Depraved: The Shocking True Story of America’s First Serial Killer
Reviewed by Nov 16th, 2009

Much as few pick up a porno mag for the scholarly articles, I’d venture to say that few pick up a true crime book without some interest in the sordid details of the crimes. And with a title like Depraved, readers are probably expecting a sensational, and indeed, “Shocking True Story.” The same can be said of Schechter’s books Deviant and Deranged, which managed to make Ed Gein and Albert Fish seem boring.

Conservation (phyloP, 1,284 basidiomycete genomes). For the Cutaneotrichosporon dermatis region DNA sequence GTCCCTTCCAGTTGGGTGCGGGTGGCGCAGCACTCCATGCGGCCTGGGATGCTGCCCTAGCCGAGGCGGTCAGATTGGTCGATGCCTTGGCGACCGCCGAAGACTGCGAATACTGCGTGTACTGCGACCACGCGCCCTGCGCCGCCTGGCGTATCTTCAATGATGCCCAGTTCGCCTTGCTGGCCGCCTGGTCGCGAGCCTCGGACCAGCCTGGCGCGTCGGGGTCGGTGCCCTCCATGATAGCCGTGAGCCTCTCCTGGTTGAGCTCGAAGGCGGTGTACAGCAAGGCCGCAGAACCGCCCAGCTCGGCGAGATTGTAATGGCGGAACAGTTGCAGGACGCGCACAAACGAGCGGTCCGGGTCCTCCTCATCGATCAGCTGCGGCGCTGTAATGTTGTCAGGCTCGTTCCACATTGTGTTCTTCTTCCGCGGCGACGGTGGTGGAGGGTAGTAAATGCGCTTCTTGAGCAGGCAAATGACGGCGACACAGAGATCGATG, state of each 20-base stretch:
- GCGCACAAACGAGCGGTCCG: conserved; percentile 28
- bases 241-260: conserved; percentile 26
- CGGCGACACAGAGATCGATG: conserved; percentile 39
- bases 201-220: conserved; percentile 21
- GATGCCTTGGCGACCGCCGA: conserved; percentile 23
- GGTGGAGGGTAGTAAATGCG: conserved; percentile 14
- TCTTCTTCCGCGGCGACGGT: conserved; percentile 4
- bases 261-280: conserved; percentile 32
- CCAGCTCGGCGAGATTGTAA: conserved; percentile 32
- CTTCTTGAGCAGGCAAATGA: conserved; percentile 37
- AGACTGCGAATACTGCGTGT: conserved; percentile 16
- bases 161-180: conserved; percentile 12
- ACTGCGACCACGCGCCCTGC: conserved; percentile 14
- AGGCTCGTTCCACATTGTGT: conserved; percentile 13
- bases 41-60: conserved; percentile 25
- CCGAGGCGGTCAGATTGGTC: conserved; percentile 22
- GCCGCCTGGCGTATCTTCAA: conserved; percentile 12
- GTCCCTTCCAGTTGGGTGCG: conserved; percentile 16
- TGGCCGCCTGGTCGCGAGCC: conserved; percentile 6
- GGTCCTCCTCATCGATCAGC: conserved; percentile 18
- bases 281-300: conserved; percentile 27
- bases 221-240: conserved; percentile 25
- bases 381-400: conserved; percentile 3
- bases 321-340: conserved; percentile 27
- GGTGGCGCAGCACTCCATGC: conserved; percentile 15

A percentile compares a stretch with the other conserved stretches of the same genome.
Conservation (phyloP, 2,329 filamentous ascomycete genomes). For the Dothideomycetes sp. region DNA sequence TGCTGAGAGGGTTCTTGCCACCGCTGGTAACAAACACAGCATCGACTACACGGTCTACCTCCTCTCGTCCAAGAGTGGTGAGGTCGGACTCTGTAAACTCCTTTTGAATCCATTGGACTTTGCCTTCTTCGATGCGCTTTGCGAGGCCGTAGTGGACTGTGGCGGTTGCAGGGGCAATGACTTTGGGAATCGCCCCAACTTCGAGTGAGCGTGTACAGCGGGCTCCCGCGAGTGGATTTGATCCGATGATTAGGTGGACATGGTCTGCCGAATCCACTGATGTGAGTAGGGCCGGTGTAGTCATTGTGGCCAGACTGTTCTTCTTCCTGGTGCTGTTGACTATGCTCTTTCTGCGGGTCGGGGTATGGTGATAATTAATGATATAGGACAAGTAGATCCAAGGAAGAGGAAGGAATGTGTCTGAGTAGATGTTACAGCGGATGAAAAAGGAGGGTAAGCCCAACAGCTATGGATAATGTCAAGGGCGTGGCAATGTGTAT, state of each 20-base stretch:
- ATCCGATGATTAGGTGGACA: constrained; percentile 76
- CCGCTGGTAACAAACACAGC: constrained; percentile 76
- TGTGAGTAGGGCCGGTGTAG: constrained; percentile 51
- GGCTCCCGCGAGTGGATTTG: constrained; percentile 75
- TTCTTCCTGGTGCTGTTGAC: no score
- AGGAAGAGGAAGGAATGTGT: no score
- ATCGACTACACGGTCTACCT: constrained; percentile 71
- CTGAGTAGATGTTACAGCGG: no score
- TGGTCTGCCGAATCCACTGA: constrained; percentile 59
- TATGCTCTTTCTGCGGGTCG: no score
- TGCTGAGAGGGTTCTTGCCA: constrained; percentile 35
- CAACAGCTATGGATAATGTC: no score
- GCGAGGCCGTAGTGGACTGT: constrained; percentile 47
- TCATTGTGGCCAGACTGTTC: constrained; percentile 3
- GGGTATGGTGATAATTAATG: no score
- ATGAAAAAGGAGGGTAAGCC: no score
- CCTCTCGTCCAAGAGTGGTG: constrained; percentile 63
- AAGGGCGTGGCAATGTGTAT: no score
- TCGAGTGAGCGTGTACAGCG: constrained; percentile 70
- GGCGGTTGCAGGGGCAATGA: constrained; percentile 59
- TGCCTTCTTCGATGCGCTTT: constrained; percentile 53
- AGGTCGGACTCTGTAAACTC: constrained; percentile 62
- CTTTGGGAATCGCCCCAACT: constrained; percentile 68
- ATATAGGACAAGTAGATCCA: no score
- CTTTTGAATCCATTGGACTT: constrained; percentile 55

On the upside, you have to hand it to him that he pays amazing attention to detail. So much attention to detail that I felt as though I’d lived in Chicago in the 1800s when Hermann Mudgett (he called himself H.H.Holmes… wouldn’t you?) was sending asphyxiated bodies down greased chutes into vats of acid in the basement. This is also probably Schechter’s most readable book, and the description of the building Holmes used for his murders is fantastic. He would hire and fire construction workers constantly, and no one was allowed to see the blueprint in its entirely, lest they wonder about the stairs leading to nowhere and the strange, man-sized chutes leading from the rooms. I hadn’t really read much on Holmes before, and this book made me wonder why that was. It’s fairly entertaining, definitely the best of Schechter’s book that I’ve read.

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